Industry association Plastics South Africa’s (Plastics SA’s) training division plans to create an electronic career guide that will list the available skills and job opportunities in the local plastics industry.
Although the project is still in progress, the aim is to make the information available electronically on the association's website later this year, Plastics SA executive director Anton Hanekom tells Engineering News.
“This project is in line with Plastics SA’s training objective of promoting the career opportunities that exist in the local plastics industry,” he says.
The availability of the information is expected to assist companies that are recruiting and will provide information on the additional skills and the specific qualifications required for each position, as well as offer career guidance for job seekers.
“This initiative is aimed at creating an industry and skills development plan that is quantifiable, measurable and that will create jobs.
“Every profession in the plastics industry will now be linked to its relevant organising framework of occupations, alternative job titles, the various responsibilities associated with that job and the qualifications required for the position,” Hanekom notes.
Priority skills for the plastics industry, as identified by the Manufacturing, Engineering and Related Services Sector Education and Training Authority (Merseta) and Plastics SA, include plasticians, setters, mould makers and polymeric fabrication inspectors.
Plasticians are crucial in the manufacturing process, while setters are responsible for setting up the manufacturing equipment.
These priority skills were identified by Merseta’s Plastics Chamber, with the support of Plastics SA, which held a series of regional workshops in Durban, Cape Town, Port Elizabeth and Gauteng last year to determine future skills needs in the industry and to design an Integrated Qualifications Frame- work – a first for the plastics industry.
The subsectors that were mapped during the workshops were packaging, engineering, industrial rubber, composites, thermoplastic fabrication and recycling.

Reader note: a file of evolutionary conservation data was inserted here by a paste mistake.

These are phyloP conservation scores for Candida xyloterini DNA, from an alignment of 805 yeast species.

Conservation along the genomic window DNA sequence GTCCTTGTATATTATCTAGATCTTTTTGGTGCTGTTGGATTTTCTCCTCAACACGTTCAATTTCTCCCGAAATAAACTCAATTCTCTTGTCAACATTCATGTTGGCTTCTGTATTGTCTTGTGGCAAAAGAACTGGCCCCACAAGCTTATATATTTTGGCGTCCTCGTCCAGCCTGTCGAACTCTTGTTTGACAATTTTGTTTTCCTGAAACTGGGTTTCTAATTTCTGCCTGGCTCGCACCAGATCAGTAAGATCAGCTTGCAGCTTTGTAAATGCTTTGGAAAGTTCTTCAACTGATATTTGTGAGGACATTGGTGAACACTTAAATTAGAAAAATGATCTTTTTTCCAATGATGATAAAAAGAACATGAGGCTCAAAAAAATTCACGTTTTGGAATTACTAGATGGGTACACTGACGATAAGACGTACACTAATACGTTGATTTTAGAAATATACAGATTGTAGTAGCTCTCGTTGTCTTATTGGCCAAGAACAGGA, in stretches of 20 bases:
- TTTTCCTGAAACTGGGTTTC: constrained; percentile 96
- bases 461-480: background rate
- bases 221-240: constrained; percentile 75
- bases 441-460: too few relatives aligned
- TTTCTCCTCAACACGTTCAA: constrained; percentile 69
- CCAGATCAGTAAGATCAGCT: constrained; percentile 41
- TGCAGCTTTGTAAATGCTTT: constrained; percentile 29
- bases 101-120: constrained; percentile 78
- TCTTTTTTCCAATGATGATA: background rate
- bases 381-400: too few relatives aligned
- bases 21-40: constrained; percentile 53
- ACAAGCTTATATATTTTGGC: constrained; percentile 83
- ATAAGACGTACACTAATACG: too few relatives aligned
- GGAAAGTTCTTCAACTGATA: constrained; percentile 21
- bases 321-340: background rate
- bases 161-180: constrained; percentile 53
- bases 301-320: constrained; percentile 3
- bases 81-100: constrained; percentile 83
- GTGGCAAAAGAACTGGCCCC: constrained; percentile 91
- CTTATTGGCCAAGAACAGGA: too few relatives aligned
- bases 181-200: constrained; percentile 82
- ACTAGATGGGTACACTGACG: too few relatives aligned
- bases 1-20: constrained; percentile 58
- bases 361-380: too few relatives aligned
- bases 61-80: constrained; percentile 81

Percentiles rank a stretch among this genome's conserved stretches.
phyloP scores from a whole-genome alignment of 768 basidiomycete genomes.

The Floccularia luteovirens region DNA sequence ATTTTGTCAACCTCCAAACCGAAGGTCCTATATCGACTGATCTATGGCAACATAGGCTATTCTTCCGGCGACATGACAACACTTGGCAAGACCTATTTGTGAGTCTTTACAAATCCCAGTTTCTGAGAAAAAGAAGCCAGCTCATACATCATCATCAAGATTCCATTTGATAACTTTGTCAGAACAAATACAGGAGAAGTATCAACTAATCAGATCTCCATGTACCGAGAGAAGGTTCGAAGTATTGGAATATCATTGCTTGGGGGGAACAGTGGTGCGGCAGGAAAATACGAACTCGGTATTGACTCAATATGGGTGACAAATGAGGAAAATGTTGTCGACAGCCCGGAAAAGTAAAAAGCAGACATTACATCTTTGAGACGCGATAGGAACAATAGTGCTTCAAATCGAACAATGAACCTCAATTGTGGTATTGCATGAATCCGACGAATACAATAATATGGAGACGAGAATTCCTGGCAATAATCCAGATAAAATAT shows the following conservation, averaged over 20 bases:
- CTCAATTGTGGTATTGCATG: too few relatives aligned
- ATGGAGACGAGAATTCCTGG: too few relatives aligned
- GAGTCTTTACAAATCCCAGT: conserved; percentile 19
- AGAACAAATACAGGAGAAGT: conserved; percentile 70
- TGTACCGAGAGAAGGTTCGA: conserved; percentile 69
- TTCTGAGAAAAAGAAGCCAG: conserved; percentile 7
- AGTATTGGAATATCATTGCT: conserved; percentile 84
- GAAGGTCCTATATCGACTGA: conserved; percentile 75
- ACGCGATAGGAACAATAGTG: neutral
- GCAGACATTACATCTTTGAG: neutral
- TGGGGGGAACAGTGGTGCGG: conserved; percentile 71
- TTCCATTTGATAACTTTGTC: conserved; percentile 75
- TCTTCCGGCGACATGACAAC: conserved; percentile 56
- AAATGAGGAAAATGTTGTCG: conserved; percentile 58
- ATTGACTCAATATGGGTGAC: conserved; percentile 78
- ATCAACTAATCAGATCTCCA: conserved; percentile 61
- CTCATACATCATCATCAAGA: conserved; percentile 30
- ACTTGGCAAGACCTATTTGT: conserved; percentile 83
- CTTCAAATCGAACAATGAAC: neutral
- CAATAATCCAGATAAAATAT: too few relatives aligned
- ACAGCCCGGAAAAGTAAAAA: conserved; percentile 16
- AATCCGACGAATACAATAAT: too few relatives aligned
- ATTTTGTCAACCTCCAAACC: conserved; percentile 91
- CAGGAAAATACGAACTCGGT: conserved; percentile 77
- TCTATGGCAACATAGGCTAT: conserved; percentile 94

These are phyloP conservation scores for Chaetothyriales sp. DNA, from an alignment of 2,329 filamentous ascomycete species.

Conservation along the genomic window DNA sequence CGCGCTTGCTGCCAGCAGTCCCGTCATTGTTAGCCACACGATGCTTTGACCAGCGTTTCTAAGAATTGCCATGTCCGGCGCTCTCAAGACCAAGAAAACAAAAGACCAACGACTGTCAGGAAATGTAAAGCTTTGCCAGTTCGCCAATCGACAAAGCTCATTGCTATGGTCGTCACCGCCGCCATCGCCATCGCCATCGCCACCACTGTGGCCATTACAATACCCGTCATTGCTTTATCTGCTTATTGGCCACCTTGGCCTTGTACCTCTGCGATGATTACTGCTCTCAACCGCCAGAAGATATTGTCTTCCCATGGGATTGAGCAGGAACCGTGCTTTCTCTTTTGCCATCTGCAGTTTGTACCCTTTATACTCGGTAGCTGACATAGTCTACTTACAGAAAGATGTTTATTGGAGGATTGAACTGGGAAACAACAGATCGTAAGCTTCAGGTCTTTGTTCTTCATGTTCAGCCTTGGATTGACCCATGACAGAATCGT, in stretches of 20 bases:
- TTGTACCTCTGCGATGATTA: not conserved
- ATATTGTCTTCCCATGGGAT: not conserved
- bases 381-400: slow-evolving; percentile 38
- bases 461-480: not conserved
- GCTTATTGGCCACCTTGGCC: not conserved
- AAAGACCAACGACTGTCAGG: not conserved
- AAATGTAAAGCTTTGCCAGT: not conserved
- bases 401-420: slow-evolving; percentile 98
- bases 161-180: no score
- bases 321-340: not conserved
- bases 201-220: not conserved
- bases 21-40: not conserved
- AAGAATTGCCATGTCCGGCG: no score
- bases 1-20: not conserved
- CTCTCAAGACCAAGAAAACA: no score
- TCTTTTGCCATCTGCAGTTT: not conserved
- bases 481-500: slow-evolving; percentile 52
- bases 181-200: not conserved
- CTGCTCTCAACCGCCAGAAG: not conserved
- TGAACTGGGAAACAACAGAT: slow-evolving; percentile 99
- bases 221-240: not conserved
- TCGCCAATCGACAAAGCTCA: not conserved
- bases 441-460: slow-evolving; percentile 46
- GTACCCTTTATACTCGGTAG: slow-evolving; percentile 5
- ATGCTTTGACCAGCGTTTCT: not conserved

“The main objective of this initiative was to map the industry to get a clear idea of the occupations that exist, and their details, the skills shortages and job vacancies. From this, a value chain was established for each subsector,” Hanekom states.
Meanwhile, in July last year, Plastics SA, together with the Whisper Boat Building Academy and the Cape Town Boatbuilding and Technology Initiative, began a one-year pilot project to train two groups of 15 deaf students to work with composites.
Merseta signed a memorandum of understanding committing itself to funding the full tuition costs of the 30 students recruited by the project.
Classes for the six-month course consist of theoretical and practical classroom-based training, combined with workplace experience that was presented as individual skills programmes.
The first group of learners graduated at the end of last year and will be issued with a Plastics SA certificate of competence in lamination.
This project will continue this year when another group of 15 deaf students will start their training.
Plastics SA supports the National Skills Development Strategy III that was launched in January last year by the Department of Higher Education and Training.
Hanekom points out that the key driving force behind this strategy is to improve the effectiveness and efficiency of the local skills development system.
“The strategy places significant emphasis on the relevance, quality and sustainability of skills training programmes to ensure that these impact positively on poverty reduction and the eradication of inequalities,” he adds.